I recently came across a post that said ‘mothers are doing the best they can’. Shaming their way of doing things because they are different from yours, isn’t the way to go. Now, I may not be a mother myself, however, I have seen my fair share of mothers being criticised for their parenting styles.
As if they aren’t already trying their best at the ‘mom-thing’, the criticism adds salt to the wounds from battles fought silently while trying to be the perfect parent. Mom-shaming isn’t a new phenomenon; however, it is definitely something we need to do away with, and what better way than to address the elephant in the room through conversation.
What is mom-shaming? Mom-shaming is known as bullying other moms for their parenting choices, which can be done in an intentional or unintentional manner. Unfortunately, this is an easy action to fall into. Being a mother is not for the faint-hearted and as if caring for your own needs wasn’t enough, being a mother means you’re also responsible for the health, safety and wellbeing of another human. However, because parenting styles differ, some mothers are often shamed for their differences. For example, if you don’t breastfeed your child – you’re doing it wrong. Mom-shaming is an intensely painful feeling or experience of believing that you are flawed and something you’ve done or failed to do makes you unworthy. This is dangerous because it breeds insecurity and anxiety, and is also damaging.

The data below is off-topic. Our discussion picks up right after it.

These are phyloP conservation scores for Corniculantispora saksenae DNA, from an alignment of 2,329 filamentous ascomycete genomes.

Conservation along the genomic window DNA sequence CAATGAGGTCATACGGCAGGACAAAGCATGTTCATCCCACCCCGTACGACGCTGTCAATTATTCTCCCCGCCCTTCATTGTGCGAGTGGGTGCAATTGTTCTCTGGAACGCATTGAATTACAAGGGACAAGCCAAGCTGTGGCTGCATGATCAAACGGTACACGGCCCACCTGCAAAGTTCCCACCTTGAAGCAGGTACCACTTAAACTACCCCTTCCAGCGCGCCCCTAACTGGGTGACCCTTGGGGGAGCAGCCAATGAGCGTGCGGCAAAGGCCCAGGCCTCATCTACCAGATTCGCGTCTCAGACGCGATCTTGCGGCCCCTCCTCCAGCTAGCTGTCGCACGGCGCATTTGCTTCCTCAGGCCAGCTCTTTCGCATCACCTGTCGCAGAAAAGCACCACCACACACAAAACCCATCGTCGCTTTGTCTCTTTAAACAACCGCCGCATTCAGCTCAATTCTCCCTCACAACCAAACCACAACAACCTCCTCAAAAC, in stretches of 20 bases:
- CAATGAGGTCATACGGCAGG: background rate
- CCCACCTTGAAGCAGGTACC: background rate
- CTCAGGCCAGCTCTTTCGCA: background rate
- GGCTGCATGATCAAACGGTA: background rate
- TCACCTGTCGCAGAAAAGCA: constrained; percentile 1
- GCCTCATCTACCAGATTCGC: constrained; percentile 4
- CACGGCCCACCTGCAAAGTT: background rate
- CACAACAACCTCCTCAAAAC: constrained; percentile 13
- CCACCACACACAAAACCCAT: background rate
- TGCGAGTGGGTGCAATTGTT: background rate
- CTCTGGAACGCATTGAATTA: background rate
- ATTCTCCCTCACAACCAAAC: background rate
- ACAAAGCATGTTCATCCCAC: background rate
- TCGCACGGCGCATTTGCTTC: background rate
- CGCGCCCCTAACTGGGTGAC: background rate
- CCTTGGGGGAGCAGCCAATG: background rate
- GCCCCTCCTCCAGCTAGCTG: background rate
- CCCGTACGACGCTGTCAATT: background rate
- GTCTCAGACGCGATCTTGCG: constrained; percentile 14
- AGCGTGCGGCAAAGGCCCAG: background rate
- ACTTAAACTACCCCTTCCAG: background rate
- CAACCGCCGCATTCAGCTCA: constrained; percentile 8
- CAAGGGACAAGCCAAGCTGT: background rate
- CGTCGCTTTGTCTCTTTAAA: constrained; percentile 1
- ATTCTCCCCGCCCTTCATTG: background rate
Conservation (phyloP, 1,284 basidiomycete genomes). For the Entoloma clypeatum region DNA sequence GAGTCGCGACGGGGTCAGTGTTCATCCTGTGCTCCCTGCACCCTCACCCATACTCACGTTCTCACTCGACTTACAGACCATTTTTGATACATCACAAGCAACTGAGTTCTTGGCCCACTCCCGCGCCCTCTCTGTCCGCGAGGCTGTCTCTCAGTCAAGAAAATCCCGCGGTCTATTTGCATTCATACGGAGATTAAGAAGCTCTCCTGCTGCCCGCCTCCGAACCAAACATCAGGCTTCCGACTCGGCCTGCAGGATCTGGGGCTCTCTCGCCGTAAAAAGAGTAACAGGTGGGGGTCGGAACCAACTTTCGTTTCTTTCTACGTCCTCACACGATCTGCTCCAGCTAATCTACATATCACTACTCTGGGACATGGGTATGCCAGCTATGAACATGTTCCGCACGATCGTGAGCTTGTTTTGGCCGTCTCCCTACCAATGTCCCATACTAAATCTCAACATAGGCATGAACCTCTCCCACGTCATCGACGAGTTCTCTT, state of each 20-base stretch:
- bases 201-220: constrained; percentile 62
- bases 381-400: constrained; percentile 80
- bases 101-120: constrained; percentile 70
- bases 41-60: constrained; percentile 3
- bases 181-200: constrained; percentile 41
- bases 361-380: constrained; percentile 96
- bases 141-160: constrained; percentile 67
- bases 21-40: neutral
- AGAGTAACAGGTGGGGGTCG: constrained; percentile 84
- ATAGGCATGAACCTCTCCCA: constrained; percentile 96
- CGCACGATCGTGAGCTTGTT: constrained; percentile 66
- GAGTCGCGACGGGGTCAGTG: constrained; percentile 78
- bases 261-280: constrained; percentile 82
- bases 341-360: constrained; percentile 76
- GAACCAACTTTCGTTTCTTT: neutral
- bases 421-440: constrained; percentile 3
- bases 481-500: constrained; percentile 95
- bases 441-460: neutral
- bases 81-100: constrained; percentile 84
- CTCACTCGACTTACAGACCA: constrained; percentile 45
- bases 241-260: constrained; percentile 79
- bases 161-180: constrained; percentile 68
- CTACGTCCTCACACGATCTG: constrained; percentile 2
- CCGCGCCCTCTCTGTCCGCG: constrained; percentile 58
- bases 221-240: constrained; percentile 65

With the ever-evolving unrealistic picture-perfect glimpse of social media standards portrayed on Facebook, Instagram and/or Twitter about parenting ways that are the “right” ones, moms often feel the pressure of comparison, which in the end, make them feel like they are not doing their best for their children. When mothers can’t meet these unrealistic expectations, they are set up to be disappointed, feel like failures, or become insecure about their parenting abilities.
It is of paramount importance to remember that mothers go through a lot of things while juggling parenting and their lifestyles. Some of these mothers are battling postpartum depression in secret and have no one to talk to, because they are afraid of being shamed. Some of these mothers are
exhausted because they only have three months of maternity leave before they go back to work, and they are still expected to show up and treat their children with care and gentleness. Meanwhile, nobody is giving them a break to be themselves again without being a mother. Thus, we need to remember to always be kind, gentle and keep in mind that mothers have different motherhood journeys.
• Frieda Mukufa’s lifestyle section concentrates on women-related issues and parenting every Friday in the New Era newspaper. She also specialises in editing research proposals, proofreading as well as content creation.